Thursday, August 25, 2005

What's Wrong With The Democratic Party?

I found this post this afternoon and thought, this sort of explains the piece of driftwood that calls itself the Democratic Party. I took the other day and scored 100% Democratic and I still can't explain my position succinctly, but I can definitely tell you what is wrong with the Republican position in detail, ad nauseum.

At the age of 49 I feel like the Democrats are being led by a group of blue hairs that persist in remembering when bread was $.20 a loaf and only the rich had their own phone, while the not privileged used the party line. In reality it is the not so privileged who have the instant communication and the party leaders are stuck in the past. They need to quickly move into the future or all it will take is a charismatic person who makes sense to strike out as an Independent and they will take the middle of the electorate by storm.

MyDD :: About the Vietnam / Age / Generation Thing...: " * I have grown convinced that outside of the gay rights movement, we progressives have been losing ground to conservatives on every front for a number of years. On some fronts, we have been losing ground for around twenty-five years.
* I do not, and will not, believe that this is because we are wrong about the direction we want to take the country. As such, I can only conclude that our failure is a result of poor organization.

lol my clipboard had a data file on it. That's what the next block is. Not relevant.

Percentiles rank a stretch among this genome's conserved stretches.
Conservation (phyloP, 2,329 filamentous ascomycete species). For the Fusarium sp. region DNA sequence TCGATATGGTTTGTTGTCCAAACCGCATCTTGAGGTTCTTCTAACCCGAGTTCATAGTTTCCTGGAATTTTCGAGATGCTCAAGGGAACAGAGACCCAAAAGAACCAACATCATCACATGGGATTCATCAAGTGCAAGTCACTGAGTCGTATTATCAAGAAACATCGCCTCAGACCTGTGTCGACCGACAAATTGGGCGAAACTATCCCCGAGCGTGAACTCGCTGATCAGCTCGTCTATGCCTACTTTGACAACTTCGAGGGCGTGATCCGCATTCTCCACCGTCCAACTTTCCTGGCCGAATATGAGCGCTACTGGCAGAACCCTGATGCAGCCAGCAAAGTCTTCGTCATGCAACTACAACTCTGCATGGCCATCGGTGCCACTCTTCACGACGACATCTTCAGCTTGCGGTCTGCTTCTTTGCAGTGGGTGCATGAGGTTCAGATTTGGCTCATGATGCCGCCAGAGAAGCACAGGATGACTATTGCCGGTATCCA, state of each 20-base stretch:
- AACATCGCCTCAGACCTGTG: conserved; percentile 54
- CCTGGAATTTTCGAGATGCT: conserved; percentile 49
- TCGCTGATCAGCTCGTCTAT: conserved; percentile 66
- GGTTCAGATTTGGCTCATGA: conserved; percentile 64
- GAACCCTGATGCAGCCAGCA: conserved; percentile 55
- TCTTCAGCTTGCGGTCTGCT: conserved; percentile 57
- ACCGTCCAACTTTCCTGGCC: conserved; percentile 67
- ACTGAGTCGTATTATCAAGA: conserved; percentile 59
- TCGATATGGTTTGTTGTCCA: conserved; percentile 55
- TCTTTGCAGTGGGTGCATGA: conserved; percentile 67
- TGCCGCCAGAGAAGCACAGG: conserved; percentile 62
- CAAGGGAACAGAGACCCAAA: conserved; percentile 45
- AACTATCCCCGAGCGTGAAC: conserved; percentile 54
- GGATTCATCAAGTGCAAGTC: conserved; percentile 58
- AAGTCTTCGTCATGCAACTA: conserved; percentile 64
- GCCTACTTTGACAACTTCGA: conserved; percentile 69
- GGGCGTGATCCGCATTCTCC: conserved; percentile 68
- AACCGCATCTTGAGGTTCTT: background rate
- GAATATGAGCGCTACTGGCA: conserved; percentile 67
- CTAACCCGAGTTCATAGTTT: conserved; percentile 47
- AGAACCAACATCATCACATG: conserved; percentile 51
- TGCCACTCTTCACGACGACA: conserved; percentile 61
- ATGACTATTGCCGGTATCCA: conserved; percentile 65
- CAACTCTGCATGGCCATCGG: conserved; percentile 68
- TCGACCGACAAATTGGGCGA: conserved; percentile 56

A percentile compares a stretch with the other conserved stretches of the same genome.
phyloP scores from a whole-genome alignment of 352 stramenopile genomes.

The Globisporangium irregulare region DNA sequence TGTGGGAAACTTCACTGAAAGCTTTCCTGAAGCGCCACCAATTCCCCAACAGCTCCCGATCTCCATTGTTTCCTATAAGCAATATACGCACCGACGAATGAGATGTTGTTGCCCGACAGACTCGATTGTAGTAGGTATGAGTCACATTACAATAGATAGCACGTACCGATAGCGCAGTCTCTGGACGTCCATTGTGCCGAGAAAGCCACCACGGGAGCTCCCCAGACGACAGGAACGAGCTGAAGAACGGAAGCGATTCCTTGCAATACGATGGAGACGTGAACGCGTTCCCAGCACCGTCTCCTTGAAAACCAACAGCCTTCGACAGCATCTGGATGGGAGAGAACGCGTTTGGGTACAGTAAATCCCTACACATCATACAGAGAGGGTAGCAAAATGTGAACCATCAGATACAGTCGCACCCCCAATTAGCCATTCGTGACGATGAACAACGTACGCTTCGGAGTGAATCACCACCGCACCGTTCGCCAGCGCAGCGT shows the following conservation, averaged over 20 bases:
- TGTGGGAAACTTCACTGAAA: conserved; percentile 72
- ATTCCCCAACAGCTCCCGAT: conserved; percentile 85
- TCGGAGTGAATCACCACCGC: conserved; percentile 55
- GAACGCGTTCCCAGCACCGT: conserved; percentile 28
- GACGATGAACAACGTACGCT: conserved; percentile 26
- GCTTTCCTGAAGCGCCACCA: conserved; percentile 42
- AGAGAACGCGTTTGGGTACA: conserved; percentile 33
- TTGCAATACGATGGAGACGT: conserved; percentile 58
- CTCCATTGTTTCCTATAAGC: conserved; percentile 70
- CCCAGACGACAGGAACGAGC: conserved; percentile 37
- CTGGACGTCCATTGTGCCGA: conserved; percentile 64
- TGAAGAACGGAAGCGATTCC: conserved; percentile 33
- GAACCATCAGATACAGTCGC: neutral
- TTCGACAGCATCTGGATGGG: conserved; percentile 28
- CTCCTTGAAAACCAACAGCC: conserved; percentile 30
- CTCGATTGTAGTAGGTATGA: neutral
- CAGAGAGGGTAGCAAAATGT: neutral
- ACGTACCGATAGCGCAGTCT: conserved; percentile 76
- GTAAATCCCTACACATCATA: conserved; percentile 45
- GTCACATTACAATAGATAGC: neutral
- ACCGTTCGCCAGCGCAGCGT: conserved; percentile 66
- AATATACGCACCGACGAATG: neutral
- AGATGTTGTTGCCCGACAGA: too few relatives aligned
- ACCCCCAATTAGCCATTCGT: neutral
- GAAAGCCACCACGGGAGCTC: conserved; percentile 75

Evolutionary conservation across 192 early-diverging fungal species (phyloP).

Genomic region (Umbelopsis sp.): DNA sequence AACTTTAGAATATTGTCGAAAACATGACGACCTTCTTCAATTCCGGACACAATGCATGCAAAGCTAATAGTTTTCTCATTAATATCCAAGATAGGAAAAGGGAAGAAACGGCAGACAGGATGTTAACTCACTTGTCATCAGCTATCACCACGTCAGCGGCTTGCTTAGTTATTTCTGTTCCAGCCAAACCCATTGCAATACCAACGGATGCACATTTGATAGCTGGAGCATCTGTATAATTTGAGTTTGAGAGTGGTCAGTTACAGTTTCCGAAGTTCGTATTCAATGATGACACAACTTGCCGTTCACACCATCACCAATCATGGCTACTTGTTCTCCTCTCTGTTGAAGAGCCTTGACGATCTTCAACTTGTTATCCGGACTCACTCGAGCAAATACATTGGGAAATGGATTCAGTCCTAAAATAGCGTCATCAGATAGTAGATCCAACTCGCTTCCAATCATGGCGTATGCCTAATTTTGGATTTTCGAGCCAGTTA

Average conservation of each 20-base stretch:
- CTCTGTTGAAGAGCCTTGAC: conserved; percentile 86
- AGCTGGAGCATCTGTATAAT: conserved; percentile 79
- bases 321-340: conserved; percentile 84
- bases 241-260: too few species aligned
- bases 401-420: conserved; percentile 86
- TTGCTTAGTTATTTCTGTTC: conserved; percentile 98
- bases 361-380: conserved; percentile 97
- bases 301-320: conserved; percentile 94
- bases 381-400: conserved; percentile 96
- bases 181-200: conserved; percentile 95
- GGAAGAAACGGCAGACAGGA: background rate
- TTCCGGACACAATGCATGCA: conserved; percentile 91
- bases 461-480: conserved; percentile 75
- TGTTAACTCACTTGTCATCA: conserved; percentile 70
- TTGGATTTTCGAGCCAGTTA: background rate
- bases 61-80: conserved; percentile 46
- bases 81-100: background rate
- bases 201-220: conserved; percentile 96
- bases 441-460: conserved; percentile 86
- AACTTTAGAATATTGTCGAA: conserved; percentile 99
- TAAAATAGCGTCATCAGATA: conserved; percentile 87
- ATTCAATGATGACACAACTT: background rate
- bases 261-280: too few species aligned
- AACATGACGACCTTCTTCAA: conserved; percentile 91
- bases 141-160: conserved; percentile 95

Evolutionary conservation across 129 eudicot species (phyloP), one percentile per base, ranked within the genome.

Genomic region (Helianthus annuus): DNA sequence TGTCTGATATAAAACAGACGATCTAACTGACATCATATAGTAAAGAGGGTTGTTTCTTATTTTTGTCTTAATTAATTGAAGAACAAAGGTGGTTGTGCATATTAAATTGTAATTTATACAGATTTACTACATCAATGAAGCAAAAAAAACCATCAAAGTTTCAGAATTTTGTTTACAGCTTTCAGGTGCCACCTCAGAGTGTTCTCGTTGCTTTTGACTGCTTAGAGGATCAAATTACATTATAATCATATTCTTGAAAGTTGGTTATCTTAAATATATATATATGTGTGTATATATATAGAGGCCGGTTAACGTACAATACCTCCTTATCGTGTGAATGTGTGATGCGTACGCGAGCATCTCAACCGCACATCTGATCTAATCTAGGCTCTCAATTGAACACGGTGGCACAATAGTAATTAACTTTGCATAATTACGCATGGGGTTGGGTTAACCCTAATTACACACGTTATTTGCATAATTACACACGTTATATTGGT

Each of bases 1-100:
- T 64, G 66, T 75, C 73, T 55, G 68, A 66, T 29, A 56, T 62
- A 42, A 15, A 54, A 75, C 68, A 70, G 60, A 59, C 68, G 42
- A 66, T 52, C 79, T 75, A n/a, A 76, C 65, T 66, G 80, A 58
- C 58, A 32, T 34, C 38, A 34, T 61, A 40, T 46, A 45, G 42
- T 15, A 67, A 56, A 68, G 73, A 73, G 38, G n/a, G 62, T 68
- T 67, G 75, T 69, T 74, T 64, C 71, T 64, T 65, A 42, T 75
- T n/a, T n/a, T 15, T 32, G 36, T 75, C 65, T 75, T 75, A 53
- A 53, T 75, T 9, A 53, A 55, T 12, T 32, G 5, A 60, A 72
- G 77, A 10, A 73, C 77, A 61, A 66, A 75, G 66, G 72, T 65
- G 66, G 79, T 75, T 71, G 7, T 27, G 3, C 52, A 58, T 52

* I have come to believe that for too long we relied on a modernist notion of national consensus to develop our ideas and our policies. We used non-partisan academic institutions and non-partisan issue groups to develop our ideas and policies long after the national consensus was utterly smashed and the ability of these institutions to affect change within the national consciousness and to combat an overtly partisan and ideological movement was lessened dramatically. That was our first failure.
* I have come to conclude that for too long we relied on the government, via our long-term position as the natural ruling party of the country, to spread our message to the nation, while the conservative movement built a vast and unchecked anti-consensus message apparatus. That was our second failure.
* I have come to believe that for too long we relied on simply repeating long-standing means of mass public protest to object to the rising tide of conservatism. We kept doing this while the media changed and the ability of those protests to affect public opinion lessoned dramatically. That was our third failure.
* In line with everything else I have said, I have come to conclude that almost all of our current uses of political resources within the electoral realm assume that we still live in an age of national consensus. Among other areas, this can be seen in our mass canvassing operations that harken back to the era of mass participation civic organizations, and in our tendency to engage in an endless focus upon the "swing voter" who can be swayed through truth-telling and rational debate. That is an outdated view of the public sphere.
* I believe that our current failures as a party and a movement rest almost entirely within large segments of our leadership currently failing to recognize these past methodological failures as the cause for our current political backslide. As such, they continue to rely on old methods that have led to nothing but defeat for over two decades. Worse yet, many rely on trying to adopt conservative ideas."

I agree with these sentiments, just not in regards to the Iraq/Vietnam debacle. They are well thought out and presented which is why it's part of my daily news reading.

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